Insurance is there to protect you financially and practically should any unforeseen events happen before or during your trip. A policy will generally cover things like your possessions, such as luggage and valuables, emergency medical treatment, and being forced to cancel your trip.
The cost of insurance should form part of your budget planning when it comes to setting out your holiday finances – but what affects the price of your holiday insurance premium?
We explain how premium costs are calculated, what can affect the price, and why travel insurance has gone up. Some of the factors that influence the cost may surprise you…
How much does travel insurance cost?
Travel insurance costs can vary wildly.
Insurers consider a range of risks when calculating your travel insurance premium. Costs are based on how likely you are to make a claim before and during your trip away.
There are a few key factors including age and any pre-existing medical conditions that can affect the price of travel insurance. Although, other things such as your holiday destination also come into play.
Has travel insurance gone up?
You may notice that the cost of your travel insurance policy has gone up this year. This is due to many different factors following the COVID-19 pandemic. Travel insurers calculate premiums based on how likely it is that you’ll make a claim.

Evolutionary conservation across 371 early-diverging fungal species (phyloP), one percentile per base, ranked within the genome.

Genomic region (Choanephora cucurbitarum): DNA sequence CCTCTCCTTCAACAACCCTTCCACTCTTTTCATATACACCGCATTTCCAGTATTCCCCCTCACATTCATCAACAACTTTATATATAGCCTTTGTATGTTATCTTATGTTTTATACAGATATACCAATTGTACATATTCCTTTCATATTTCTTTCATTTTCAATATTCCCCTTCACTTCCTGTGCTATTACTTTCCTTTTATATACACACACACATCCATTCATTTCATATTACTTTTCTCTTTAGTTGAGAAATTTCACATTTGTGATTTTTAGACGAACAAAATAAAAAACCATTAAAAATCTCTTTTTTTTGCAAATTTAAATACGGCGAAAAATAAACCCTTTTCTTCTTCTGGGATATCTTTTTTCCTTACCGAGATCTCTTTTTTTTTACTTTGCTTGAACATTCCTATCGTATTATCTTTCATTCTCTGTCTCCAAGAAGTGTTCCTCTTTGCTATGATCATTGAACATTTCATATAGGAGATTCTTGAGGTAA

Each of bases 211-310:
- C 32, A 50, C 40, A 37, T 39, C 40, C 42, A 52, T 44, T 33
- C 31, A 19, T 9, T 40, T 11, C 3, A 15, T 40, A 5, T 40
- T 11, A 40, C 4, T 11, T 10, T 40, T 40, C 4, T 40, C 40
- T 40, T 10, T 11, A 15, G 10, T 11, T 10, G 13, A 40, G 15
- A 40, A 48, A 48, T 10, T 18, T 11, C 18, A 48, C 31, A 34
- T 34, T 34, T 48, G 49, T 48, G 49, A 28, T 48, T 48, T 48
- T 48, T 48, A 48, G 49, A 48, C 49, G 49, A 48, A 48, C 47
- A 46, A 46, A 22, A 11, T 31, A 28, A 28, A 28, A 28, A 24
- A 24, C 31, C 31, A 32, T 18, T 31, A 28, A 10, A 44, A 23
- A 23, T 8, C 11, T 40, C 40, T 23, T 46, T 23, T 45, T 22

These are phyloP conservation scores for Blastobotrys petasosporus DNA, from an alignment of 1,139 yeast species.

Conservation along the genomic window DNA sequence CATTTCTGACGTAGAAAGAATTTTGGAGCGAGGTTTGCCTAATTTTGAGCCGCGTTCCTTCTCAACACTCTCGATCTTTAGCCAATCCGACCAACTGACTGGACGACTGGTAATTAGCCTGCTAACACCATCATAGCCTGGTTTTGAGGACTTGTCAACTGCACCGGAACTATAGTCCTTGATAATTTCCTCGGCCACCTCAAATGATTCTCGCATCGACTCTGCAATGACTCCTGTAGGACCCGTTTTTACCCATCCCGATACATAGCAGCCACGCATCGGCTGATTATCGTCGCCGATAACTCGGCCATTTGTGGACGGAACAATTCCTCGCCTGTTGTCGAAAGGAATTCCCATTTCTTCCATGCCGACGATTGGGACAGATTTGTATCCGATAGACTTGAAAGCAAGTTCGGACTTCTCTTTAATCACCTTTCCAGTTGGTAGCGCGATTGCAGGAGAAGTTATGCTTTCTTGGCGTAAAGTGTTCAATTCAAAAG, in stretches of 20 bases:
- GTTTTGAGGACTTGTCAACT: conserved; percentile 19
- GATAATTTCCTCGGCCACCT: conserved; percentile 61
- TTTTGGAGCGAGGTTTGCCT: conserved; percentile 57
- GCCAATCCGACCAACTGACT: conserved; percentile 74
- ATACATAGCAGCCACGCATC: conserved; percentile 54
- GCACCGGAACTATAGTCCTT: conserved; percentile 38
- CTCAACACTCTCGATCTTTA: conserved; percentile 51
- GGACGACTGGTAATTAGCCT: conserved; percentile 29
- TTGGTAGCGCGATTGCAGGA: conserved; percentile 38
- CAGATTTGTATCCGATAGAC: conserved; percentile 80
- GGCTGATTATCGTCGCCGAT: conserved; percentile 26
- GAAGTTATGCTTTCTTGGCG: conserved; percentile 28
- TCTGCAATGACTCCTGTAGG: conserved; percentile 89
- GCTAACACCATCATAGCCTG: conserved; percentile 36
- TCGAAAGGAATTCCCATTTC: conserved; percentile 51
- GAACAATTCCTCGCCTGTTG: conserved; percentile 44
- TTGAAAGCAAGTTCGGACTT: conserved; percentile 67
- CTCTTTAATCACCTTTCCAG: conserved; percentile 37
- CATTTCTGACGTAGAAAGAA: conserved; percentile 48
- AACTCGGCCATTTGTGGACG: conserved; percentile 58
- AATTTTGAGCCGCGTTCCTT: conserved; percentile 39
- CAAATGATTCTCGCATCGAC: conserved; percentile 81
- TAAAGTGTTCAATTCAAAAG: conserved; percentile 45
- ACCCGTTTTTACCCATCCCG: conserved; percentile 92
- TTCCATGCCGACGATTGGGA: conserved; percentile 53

Why has travel insurance gone up?
The spike in claims since the start of the pandemic has had a direct impact on how travel insurance premiums are worked out.
As countries closed their borders, holiday cancellations were at an all time high. A large percentage of your premium goes towards cancellation cover, which is why you may notice the cost of your policy increasing this year.
The travel industry strikes have also contributed to higher costs. When airport staff strike, flights are delayed or cancelled, which again, increases the likelihood of you having to make a claim on your travel insurance.
Prices are also based on your age, and the likelihood of you making a claim is higher than when you were younger, which is why costs rise each year.As well as this, the cost of medical treatment abroad has increased, so you may see your policy premium rise if you have pre-existing medical conditions.^